Self-Publishing: An Era of Losing Traditions
Everyone’s favourite example of a self-publishing success is, of course, the Fifty Shades of Grey series which begun as Twilight fanfiction. And who can deny it, the first book alone has sold over 125 million copies. Another less well known example is Andy Weir’s The Martian, which he originally posted on his blog before selling as an e-book and then had the rights bought by Crown Publishing who facilitated it to be a best-seller. So, with these two examples in mind, the question I want to raise is: if self-publishing is such as easy and profitable industry, why aren’t all authors doing it?
I think firstly, when readers (especially avid ones) consider self-published books, there is a definite stigma attached to them. Though the examples I mentioned before are a testament to how self-publishing can be a success, I have experience of when these books just don’t emit the same sophistication and eloquence of traditionally published ones. Even down to small details such as what information is written on the first few pages; the customary publishing names well known to readers, which are often stamped on the inside pages, give an aura of familiarity. These details are what separate self-published works from traditionally published ones and are just one reason why readers often resist them.
A popular self-publishing choice for authors is to release their work as an ebook; this is because they can create them with no up-front costs and no costs per-book. I can see why this makes it attractive. On the other hand though, as an avid reader and writer myself, I think there is not quite the same satisfaction in seeing your words on a screen as having them printed in a paperback which you can hold in your own hands and feel the weight of your own work. So, I don’t necessarily see the appeal of self-publishing.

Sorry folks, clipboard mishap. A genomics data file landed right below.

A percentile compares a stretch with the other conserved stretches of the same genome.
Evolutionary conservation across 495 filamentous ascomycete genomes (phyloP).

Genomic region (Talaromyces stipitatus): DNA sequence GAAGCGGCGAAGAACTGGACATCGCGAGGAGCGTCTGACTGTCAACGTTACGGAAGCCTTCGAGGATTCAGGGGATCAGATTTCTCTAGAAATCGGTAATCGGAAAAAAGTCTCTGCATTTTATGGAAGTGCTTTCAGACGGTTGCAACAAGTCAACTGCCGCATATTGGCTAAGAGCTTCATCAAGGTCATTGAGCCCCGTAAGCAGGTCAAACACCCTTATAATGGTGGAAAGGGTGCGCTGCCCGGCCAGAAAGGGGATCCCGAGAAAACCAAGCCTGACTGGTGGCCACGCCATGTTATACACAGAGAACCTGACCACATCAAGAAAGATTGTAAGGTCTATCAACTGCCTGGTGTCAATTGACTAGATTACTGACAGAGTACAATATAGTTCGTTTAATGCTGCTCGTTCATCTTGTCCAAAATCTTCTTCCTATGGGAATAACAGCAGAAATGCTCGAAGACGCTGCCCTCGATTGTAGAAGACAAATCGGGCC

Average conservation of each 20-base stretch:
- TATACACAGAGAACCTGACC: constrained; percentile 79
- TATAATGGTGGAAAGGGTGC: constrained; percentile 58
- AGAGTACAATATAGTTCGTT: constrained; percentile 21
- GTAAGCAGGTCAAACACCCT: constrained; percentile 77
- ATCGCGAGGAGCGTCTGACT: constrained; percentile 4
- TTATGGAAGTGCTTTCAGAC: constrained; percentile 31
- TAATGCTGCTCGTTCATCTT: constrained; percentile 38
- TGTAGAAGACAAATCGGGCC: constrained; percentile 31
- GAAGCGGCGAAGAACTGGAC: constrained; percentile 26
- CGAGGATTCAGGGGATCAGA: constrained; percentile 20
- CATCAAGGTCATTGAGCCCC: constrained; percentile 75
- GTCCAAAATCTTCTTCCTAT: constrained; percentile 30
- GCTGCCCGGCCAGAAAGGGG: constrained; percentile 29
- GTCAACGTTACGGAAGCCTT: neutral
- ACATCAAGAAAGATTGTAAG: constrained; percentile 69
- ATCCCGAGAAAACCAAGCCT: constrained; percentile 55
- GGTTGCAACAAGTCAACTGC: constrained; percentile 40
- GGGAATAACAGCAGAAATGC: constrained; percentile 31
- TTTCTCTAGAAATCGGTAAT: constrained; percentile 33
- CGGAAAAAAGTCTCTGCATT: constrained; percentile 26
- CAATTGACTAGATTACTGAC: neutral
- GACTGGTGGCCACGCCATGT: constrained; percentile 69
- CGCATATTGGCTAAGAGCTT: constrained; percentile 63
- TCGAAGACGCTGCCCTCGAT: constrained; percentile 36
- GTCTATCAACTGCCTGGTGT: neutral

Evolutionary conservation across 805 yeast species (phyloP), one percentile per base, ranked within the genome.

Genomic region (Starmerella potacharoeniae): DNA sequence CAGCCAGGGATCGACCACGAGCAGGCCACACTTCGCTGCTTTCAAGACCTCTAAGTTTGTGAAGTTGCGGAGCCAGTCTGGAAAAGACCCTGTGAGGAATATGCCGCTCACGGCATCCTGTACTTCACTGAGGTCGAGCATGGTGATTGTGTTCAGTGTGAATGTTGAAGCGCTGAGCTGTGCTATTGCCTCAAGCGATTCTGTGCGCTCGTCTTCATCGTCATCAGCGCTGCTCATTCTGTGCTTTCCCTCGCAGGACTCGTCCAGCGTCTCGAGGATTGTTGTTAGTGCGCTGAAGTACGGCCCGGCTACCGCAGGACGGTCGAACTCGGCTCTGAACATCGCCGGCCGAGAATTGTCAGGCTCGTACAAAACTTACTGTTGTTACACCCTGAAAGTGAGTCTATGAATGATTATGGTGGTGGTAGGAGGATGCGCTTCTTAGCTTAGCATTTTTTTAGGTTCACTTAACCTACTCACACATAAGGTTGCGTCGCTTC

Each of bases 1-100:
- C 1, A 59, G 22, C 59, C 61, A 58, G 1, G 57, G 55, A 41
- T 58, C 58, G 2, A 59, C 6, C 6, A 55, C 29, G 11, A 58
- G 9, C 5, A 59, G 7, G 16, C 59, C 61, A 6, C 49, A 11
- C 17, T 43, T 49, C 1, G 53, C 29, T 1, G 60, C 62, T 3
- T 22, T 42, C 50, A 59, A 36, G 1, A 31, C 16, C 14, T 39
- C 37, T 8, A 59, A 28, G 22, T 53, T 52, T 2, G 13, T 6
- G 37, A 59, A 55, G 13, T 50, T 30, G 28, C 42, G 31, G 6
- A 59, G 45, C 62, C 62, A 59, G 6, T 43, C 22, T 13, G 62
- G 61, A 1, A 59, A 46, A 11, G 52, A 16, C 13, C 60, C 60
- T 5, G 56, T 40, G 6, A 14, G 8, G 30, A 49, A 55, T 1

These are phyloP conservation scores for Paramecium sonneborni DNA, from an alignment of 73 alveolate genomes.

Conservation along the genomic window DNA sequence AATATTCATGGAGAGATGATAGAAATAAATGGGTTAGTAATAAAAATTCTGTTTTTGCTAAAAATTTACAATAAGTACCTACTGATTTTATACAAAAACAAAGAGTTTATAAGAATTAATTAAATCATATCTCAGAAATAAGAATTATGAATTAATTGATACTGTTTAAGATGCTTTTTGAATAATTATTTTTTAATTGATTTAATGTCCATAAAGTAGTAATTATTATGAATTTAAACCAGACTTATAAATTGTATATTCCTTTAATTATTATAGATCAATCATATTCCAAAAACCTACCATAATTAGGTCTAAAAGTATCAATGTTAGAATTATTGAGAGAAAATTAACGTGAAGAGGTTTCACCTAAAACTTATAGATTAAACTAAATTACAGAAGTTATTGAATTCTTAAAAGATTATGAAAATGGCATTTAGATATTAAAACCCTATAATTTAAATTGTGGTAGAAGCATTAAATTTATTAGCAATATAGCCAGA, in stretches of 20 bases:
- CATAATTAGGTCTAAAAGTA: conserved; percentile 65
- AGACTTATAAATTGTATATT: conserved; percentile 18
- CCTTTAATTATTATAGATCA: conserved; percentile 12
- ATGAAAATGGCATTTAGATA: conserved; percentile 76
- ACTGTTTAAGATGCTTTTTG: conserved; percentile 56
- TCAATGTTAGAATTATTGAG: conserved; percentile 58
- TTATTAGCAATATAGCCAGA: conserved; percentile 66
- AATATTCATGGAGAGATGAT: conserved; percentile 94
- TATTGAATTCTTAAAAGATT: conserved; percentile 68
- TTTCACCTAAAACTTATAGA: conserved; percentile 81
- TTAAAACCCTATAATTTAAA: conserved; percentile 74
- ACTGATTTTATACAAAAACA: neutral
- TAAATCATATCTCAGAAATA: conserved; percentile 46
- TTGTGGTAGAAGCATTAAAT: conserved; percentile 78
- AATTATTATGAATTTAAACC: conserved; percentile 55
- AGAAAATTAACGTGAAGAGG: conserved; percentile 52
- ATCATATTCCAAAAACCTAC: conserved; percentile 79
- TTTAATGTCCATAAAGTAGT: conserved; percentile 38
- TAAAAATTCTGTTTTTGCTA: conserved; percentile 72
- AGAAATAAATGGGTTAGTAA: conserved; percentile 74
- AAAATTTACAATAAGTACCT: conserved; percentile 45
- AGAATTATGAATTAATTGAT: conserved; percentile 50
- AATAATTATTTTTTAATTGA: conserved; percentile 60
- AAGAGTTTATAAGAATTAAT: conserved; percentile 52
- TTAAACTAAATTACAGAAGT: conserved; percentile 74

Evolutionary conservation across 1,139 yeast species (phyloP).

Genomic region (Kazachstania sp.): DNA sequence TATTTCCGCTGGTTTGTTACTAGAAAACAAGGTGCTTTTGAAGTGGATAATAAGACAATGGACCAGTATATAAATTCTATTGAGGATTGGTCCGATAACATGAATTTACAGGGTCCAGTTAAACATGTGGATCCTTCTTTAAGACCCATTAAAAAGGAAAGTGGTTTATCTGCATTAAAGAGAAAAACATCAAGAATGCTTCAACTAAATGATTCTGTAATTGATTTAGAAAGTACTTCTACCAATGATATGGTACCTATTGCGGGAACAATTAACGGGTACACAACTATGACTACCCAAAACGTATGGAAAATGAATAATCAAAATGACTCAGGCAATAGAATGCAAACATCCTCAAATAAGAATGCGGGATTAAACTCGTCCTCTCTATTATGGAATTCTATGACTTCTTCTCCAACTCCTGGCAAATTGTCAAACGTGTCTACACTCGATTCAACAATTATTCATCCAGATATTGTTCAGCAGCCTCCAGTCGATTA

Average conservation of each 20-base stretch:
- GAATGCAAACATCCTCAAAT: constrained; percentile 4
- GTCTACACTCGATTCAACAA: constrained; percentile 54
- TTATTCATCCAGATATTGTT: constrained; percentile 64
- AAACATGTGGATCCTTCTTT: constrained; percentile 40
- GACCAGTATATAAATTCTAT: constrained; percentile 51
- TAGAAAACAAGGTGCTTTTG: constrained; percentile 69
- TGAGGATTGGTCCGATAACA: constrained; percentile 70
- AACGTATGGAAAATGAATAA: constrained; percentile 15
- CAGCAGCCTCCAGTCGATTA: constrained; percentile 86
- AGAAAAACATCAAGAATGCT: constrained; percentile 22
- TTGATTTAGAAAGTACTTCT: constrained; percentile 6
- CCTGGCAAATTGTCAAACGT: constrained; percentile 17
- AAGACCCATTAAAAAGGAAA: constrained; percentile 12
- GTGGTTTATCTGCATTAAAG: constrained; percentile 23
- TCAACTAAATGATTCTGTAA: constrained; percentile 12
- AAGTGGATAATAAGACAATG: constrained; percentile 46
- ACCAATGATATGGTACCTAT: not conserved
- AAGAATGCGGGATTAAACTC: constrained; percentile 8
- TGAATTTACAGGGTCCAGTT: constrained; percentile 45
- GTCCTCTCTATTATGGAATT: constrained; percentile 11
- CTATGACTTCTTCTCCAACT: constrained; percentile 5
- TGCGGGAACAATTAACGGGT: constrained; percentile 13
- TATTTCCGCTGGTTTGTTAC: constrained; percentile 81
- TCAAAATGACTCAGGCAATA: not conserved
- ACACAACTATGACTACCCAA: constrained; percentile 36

Another factor is money. I studied a module at university which concerned the publishing industry during the Renaissance period. Back then, printing just one book was an arduous process which involved manual labour and was often a huge financial gamble. Obviously, we’ve come a long way since then, but there is something about the quaint air of a printing press that is lost on the modern publishing world because authors do not have the finance to risk the traditional publishing route. Sure, as was the same back then, it’s no secret that traditional publishing is synonymous with poverty, but self publishing is even less likely to guarantee financial security in the long run. So again, what is it that attracts writers to the self-publishing world?
I feel that there’s an achievement in having convinced someone to publish your work and if they believe that it will sell then there is proof that you are not the only one who has faith in it. But with websites such as blurb.co.uk which offer authors a quick and easy way to publish their novels, it’s easy to understand why any writer could be persuaded to take this route to get their work published. There is, however, a sophistication to getting a book published in the traditional manner. If you were to self-publish then all the advertisement and marketing is up to you, and unfortunately, can end in tacky plugs to your friends at a dinner party, not exactly the air of sophistication or grandeur that I imagine an author envisages when they first begin writing.
Basically, there are many advantages for choosing self-publishing, it’s quicker, easier and involves less initial monetary loss, and while I don’t think that it is right there is such a stigma against it, I do think that there are hurdles which may impede a book’s success that wouldn’t be encountered through traditional publishing. While I can completely understand an author’s choice to take either route, I hope that in the future, traditional and self publishing can work in cohorts to aid authors in both areas to get the recognition for their work which they deserve. And also, that publishing can become an industry which has more certain monetary success for creative and talented writers.